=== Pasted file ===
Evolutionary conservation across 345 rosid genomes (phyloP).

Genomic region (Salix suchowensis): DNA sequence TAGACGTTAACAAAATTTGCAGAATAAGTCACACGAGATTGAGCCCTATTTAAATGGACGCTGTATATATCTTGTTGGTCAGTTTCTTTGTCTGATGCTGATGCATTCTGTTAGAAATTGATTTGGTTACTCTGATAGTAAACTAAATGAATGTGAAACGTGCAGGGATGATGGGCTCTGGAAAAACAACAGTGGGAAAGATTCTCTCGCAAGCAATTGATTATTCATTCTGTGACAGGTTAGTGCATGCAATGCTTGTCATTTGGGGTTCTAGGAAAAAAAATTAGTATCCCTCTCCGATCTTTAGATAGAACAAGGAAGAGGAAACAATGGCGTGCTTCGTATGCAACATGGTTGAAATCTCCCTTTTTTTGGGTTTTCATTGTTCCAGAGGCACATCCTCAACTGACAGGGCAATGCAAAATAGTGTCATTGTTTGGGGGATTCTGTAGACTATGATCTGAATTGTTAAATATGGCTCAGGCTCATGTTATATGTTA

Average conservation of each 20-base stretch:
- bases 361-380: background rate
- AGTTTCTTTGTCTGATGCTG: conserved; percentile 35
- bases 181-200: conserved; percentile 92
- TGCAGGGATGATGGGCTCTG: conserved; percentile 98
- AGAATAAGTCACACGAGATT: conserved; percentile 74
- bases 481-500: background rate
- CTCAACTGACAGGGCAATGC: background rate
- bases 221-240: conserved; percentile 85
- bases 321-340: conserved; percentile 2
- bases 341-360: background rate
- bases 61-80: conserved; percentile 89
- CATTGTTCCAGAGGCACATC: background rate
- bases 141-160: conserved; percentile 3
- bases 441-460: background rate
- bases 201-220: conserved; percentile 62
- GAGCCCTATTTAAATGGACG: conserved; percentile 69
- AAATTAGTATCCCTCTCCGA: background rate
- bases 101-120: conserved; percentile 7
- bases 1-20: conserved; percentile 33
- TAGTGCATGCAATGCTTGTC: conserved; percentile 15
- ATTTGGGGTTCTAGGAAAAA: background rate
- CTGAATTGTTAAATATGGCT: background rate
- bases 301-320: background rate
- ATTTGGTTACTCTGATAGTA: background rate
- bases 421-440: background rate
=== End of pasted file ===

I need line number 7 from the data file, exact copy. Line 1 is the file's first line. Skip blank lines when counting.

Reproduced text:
- TGCAGGGATGATGGGCTCTG: conserved; percentile 98